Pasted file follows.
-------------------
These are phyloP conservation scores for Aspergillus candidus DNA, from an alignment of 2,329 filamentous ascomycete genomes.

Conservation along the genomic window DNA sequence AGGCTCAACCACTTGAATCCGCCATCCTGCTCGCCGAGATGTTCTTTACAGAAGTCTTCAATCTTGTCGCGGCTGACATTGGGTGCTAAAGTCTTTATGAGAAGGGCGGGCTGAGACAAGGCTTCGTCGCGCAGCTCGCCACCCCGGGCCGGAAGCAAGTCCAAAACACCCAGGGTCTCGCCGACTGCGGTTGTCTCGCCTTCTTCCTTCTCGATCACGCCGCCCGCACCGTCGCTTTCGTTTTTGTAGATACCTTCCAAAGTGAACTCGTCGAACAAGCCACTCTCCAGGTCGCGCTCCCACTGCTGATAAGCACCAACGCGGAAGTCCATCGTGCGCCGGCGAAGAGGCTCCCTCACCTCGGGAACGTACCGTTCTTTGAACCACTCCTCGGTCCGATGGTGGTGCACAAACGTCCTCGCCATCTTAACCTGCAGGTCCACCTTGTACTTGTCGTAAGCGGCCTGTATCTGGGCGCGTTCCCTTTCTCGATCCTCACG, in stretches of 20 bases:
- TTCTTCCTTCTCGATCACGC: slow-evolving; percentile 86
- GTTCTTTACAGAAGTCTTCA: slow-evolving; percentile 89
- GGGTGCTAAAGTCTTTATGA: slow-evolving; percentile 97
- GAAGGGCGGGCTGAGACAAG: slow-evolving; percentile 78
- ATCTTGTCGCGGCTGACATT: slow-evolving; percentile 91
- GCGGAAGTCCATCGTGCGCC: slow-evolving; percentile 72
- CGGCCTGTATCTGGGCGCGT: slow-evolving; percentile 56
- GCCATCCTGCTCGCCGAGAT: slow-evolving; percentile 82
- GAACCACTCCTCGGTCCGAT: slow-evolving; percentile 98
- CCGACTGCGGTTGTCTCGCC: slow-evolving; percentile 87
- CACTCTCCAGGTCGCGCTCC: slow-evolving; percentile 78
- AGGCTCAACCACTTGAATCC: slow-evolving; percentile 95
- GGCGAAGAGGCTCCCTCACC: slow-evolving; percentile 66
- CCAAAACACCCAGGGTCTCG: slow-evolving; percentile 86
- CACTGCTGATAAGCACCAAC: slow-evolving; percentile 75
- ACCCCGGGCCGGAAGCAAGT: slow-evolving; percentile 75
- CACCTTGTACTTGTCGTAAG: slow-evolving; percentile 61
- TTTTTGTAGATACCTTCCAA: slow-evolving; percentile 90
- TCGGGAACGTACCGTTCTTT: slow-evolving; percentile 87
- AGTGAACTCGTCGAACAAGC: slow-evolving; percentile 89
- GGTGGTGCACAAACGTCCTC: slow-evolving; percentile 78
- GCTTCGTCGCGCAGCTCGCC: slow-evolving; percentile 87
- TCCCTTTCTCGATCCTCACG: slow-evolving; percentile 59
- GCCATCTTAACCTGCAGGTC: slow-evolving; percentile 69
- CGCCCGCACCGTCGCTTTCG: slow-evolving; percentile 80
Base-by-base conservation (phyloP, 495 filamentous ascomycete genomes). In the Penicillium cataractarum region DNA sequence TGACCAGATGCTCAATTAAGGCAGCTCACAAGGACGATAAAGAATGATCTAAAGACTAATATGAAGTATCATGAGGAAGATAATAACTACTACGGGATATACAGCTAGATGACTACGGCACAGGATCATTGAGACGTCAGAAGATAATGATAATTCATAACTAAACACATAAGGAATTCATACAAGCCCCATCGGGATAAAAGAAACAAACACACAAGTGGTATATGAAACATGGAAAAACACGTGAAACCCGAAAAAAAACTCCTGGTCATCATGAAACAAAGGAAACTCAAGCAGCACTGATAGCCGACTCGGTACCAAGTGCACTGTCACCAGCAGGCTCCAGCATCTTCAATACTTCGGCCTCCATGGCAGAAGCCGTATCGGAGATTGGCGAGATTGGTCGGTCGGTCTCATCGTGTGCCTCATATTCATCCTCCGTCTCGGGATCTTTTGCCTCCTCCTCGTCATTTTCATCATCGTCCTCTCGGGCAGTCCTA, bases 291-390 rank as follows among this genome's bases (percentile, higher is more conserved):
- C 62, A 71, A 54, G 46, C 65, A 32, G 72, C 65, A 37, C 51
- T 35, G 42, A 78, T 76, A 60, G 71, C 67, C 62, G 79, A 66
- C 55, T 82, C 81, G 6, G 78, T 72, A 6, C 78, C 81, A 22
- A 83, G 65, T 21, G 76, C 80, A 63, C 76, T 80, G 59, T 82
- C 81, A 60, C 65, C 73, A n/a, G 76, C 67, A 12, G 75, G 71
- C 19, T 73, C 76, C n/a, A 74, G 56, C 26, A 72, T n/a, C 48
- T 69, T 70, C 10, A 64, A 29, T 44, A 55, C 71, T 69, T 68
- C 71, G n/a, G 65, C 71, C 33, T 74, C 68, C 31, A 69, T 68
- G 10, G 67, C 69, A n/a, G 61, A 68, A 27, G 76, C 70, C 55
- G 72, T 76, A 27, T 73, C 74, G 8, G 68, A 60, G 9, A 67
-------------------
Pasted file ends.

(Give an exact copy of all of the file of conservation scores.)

These are phyloP conservation scores for Aspergillus candidus DNA, from an alignment of 2,329 filamentous ascomycete genomes.

Conservation along the genomic window DNA sequence AGGCTCAACCACTTGAATCCGCCATCCTGCTCGCCGAGATGTTCTTTACAGAAGTCTTCAATCTTGTCGCGGCTGACATTGGGTGCTAAAGTCTTTATGAGAAGGGCGGGCTGAGACAAGGCTTCGTCGCGCAGCTCGCCACCCCGGGCCGGAAGCAAGTCCAAAACACCCAGGGTCTCGCCGACTGCGGTTGTCTCGCCTTCTTCCTTCTCGATCACGCCGCCCGCACCGTCGCTTTCGTTTTTGTAGATACCTTCCAAAGTGAACTCGTCGAACAAGCCACTCTCCAGGTCGCGCTCCCACTGCTGATAAGCACCAACGCGGAAGTCCATCGTGCGCCGGCGAAGAGGCTCCCTCACCTCGGGAACGTACCGTTCTTTGAACCACTCCTCGGTCCGATGGTGGTGCACAAACGTCCTCGCCATCTTAACCTGCAGGTCCACCTTGTACTTGTCGTAAGCGGCCTGTATCTGGGCGCGTTCCCTTTCTCGATCCTCACG, in stretches of 20 bases:
- TTCTTCCTTCTCGATCACGC: slow-evolving; percentile 86
- GTTCTTTACAGAAGTCTTCA: slow-evolving; percentile 89
- GGGTGCTAAAGTCTTTATGA: slow-evolving; percentile 97
- GAAGGGCGGGCTGAGACAAG: slow-evolving; percentile 78
- ATCTTGTCGCGGCTGACATT: slow-evolving; percentile 91
- GCGGAAGTCCATCGTGCGCC: slow-evolving; percentile 72
- CGGCCTGTATCTGGGCGCGT: slow-evolving; percentile 56
- GCCATCCTGCTCGCCGAGAT: slow-evolving; percentile 82
- GAACCACTCCTCGGTCCGAT: slow-evolving; percentile 98
- CCGACTGCGGTTGTCTCGCC: slow-evolving; percentile 87
- CACTCTCCAGGTCGCGCTCC: slow-evolving; percentile 78
- AGGCTCAACCACTTGAATCC: slow-evolving; percentile 95
- GGCGAAGAGGCTCCCTCACC: slow-evolving; percentile 66
- CCAAAACACCCAGGGTCTCG: slow-evolving; percentile 86
- CACTGCTGATAAGCACCAAC: slow-evolving; percentile 75
- ACCCCGGGCCGGAAGCAAGT: slow-evolving; percentile 75
- CACCTTGTACTTGTCGTAAG: slow-evolving; percentile 61
- TTTTTGTAGATACCTTCCAA: slow-evolving; percentile 90
- TCGGGAACGTACCGTTCTTT: slow-evolving; percentile 87
- AGTGAACTCGTCGAACAAGC: slow-evolving; percentile 89
- GGTGGTGCACAAACGTCCTC: slow-evolving; percentile 78
- GCTTCGTCGCGCAGCTCGCC: slow-evolving; percentile 87
- TCCCTTTCTCGATCCTCACG: slow-evolving; percentile 59
- GCCATCTTAACCTGCAGGTC: slow-evolving; percentile 69
- CGCCCGCACCGTCGCTTTCG: slow-evolving; percentile 80
Base-by-base conservation (phyloP, 495 filamentous ascomycete genomes). In the Penicillium cataractarum region DNA sequence TGACCAGATGCTCAATTAAGGCAGCTCACAAGGACGATAAAGAATGATCTAAAGACTAATATGAAGTATCATGAGGAAGATAATAACTACTACGGGATATACAGCTAGATGACTACGGCACAGGATCATTGAGACGTCAGAAGATAATGATAATTCATAACTAAACACATAAGGAATTCATACAAGCCCCATCGGGATAAAAGAAACAAACACACAAGTGGTATATGAAACATGGAAAAACACGTGAAACCCGAAAAAAAACTCCTGGTCATCATGAAACAAAGGAAACTCAAGCAGCACTGATAGCCGACTCGGTACCAAGTGCACTGTCACCAGCAGGCTCCAGCATCTTCAATACTTCGGCCTCCATGGCAGAAGCCGTATCGGAGATTGGCGAGATTGGTCGGTCGGTCTCATCGTGTGCCTCATATTCATCCTCCGTCTCGGGATCTTTTGCCTCCTCCTCGTCATTTTCATCATCGTCCTCTCGGGCAGTCCTA, bases 291-390 rank as follows among this genome's bases (percentile, higher is more conserved):
- C 62, A 71, A 54, G 46, C 65, A 32, G 72, C 65, A 37, C 51
- T 35, G 42, A 78, T 76, A 60, G 71, C 67, C 62, G 79, A 66
- C 55, T 82, C 81, G 6, G 78, T 72, A 6, C 78, C 81, A 22
- A 83, G 65, T 21, G 76, C 80, A 63, C 76, T 80, G 59, T 82
- C 81, A 60, C 65, C 73, A n/a, G 76, C 67, A 12, G 75, G 71
- C 19, T 73, C 76, C n/a, A 74, G 56, C 26, A 72, T n/a, C 48
- T 69, T 70, C 10, A 64, A 29, T 44, A 55, C 71, T 69, T 68
- C 71, G n/a, G 65, C 71, C 33, T 74, C 68, C 31, A 69, T 68
- G 10, G 67, C 69, A n/a, G 61, A 68, A 27, G 76, C 70, C 55
- G 72, T 76, A 27, T 73, C 74, G 8, G 68, A 60, G 9, A 67